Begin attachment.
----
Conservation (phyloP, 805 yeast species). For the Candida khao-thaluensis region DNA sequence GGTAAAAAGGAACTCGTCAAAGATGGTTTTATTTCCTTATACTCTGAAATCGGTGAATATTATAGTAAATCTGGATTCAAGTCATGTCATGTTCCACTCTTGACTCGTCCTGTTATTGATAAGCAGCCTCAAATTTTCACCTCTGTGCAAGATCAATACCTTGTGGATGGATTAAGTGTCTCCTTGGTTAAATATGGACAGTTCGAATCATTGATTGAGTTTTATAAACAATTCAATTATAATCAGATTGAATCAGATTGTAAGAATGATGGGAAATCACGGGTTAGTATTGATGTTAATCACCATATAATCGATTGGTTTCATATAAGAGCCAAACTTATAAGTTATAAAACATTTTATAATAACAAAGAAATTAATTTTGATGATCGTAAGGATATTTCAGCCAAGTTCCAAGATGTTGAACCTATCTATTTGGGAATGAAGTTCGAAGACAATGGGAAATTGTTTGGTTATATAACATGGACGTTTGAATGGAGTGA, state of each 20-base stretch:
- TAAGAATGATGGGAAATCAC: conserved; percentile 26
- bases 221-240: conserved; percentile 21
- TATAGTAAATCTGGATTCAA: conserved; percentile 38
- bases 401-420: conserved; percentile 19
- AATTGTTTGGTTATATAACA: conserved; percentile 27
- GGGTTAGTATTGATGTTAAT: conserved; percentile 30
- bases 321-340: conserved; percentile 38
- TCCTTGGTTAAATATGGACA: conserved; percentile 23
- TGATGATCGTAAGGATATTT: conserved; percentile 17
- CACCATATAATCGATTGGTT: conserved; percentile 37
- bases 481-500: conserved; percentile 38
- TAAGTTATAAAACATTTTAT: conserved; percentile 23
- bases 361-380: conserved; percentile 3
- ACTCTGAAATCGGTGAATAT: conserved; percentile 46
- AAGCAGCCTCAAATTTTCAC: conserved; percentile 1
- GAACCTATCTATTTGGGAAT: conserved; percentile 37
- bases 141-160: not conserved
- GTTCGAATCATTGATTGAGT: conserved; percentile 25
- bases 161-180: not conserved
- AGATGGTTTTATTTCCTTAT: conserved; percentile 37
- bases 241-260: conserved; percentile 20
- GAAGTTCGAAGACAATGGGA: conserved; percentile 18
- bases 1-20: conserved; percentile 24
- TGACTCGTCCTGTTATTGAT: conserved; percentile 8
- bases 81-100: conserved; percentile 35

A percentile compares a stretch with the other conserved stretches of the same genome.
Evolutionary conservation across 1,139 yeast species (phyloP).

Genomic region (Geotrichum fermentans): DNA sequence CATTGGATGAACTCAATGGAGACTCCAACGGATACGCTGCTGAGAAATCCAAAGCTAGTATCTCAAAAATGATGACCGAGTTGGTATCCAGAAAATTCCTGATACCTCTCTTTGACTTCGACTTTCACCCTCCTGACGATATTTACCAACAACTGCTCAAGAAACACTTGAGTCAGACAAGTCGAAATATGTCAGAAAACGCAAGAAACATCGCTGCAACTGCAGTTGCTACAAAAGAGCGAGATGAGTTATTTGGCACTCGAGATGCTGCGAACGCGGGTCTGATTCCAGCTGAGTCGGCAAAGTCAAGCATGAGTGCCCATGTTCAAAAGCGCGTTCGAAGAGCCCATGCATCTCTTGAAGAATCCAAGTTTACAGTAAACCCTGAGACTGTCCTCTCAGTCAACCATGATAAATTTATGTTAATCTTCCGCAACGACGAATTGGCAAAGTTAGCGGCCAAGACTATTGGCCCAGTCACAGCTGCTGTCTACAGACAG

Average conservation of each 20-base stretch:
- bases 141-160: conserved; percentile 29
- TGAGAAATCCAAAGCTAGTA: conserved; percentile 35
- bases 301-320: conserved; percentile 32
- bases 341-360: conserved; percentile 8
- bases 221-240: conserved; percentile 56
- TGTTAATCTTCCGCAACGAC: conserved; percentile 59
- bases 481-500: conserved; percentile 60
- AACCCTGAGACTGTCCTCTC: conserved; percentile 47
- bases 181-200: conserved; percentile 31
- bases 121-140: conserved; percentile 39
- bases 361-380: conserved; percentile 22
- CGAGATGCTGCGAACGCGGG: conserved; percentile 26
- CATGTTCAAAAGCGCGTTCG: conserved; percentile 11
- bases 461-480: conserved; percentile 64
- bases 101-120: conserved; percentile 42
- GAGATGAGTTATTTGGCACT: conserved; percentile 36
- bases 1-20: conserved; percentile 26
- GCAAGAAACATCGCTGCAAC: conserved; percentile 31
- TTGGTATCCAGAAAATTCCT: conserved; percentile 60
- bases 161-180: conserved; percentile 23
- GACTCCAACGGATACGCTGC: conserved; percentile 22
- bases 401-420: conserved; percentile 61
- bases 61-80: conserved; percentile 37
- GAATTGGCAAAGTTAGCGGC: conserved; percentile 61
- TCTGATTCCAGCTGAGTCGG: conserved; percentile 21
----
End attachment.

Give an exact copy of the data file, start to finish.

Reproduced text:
Conservation (phyloP, 805 yeast species). For the Candida khao-thaluensis region DNA sequence GGTAAAAAGGAACTCGTCAAAGATGGTTTTATTTCCTTATACTCTGAAATCGGTGAATATTATAGTAAATCTGGATTCAAGTCATGTCATGTTCCACTCTTGACTCGTCCTGTTATTGATAAGCAGCCTCAAATTTTCACCTCTGTGCAAGATCAATACCTTGTGGATGGATTAAGTGTCTCCTTGGTTAAATATGGACAGTTCGAATCATTGATTGAGTTTTATAAACAATTCAATTATAATCAGATTGAATCAGATTGTAAGAATGATGGGAAATCACGGGTTAGTATTGATGTTAATCACCATATAATCGATTGGTTTCATATAAGAGCCAAACTTATAAGTTATAAAACATTTTATAATAACAAAGAAATTAATTTTGATGATCGTAAGGATATTTCAGCCAAGTTCCAAGATGTTGAACCTATCTATTTGGGAATGAAGTTCGAAGACAATGGGAAATTGTTTGGTTATATAACATGGACGTTTGAATGGAGTGA, state of each 20-base stretch:
- TAAGAATGATGGGAAATCAC: conserved; percentile 26
- bases 221-240: conserved; percentile 21
- TATAGTAAATCTGGATTCAA: conserved; percentile 38
- bases 401-420: conserved; percentile 19
- AATTGTTTGGTTATATAACA: conserved; percentile 27
- GGGTTAGTATTGATGTTAAT: conserved; percentile 30
- bases 321-340: conserved; percentile 38
- TCCTTGGTTAAATATGGACA: conserved; percentile 23
- TGATGATCGTAAGGATATTT: conserved; percentile 17
- CACCATATAATCGATTGGTT: conserved; percentile 37
- bases 481-500: conserved; percentile 38
- TAAGTTATAAAACATTTTAT: conserved; percentile 23
- bases 361-380: conserved; percentile 3
- ACTCTGAAATCGGTGAATAT: conserved; percentile 46
- AAGCAGCCTCAAATTTTCAC: conserved; percentile 1
- GAACCTATCTATTTGGGAAT: conserved; percentile 37
- bases 141-160: not conserved
- GTTCGAATCATTGATTGAGT: conserved; percentile 25
- bases 161-180: not conserved
- AGATGGTTTTATTTCCTTAT: conserved; percentile 37
- bases 241-260: conserved; percentile 20
- GAAGTTCGAAGACAATGGGA: conserved; percentile 18
- bases 1-20: conserved; percentile 24
- TGACTCGTCCTGTTATTGAT: conserved; percentile 8
- bases 81-100: conserved; percentile 35

A percentile compares a stretch with the other conserved stretches of the same genome.
Evolutionary conservation across 1,139 yeast species (phyloP).

Genomic region (Geotrichum fermentans): DNA sequence CATTGGATGAACTCAATGGAGACTCCAACGGATACGCTGCTGAGAAATCCAAAGCTAGTATCTCAAAAATGATGACCGAGTTGGTATCCAGAAAATTCCTGATACCTCTCTTTGACTTCGACTTTCACCCTCCTGACGATATTTACCAACAACTGCTCAAGAAACACTTGAGTCAGACAAGTCGAAATATGTCAGAAAACGCAAGAAACATCGCTGCAACTGCAGTTGCTACAAAAGAGCGAGATGAGTTATTTGGCACTCGAGATGCTGCGAACGCGGGTCTGATTCCAGCTGAGTCGGCAAAGTCAAGCATGAGTGCCCATGTTCAAAAGCGCGTTCGAAGAGCCCATGCATCTCTTGAAGAATCCAAGTTTACAGTAAACCCTGAGACTGTCCTCTCAGTCAACCATGATAAATTTATGTTAATCTTCCGCAACGACGAATTGGCAAAGTTAGCGGCCAAGACTATTGGCCCAGTCACAGCTGCTGTCTACAGACAG

Average conservation of each 20-base stretch:
- bases 141-160: conserved; percentile 29
- TGAGAAATCCAAAGCTAGTA: conserved; percentile 35
- bases 301-320: conserved; percentile 32
- bases 341-360: conserved; percentile 8
- bases 221-240: conserved; percentile 56
- TGTTAATCTTCCGCAACGAC: conserved; percentile 59
- bases 481-500: conserved; percentile 60
- AACCCTGAGACTGTCCTCTC: conserved; percentile 47
- bases 181-200: conserved; percentile 31
- bases 121-140: conserved; percentile 39
- bases 361-380: conserved; percentile 22
- CGAGATGCTGCGAACGCGGG: conserved; percentile 26
- CATGTTCAAAAGCGCGTTCG: conserved; percentile 11
- bases 461-480: conserved; percentile 64
- bases 101-120: conserved; percentile 42
- GAGATGAGTTATTTGGCACT: conserved; percentile 36
- bases 1-20: conserved; percentile 26
- GCAAGAAACATCGCTGCAAC: conserved; percentile 31
- TTGGTATCCAGAAAATTCCT: conserved; percentile 60
- bases 161-180: conserved; percentile 23
- GACTCCAACGGATACGCTGC: conserved; percentile 22
- bases 401-420: conserved; percentile 61
- bases 61-80: conserved; percentile 37
- GAATTGGCAAAGTTAGCGGC: conserved; percentile 61
- TCTGATTCCAGCTGAGTCGG: conserved; percentile 21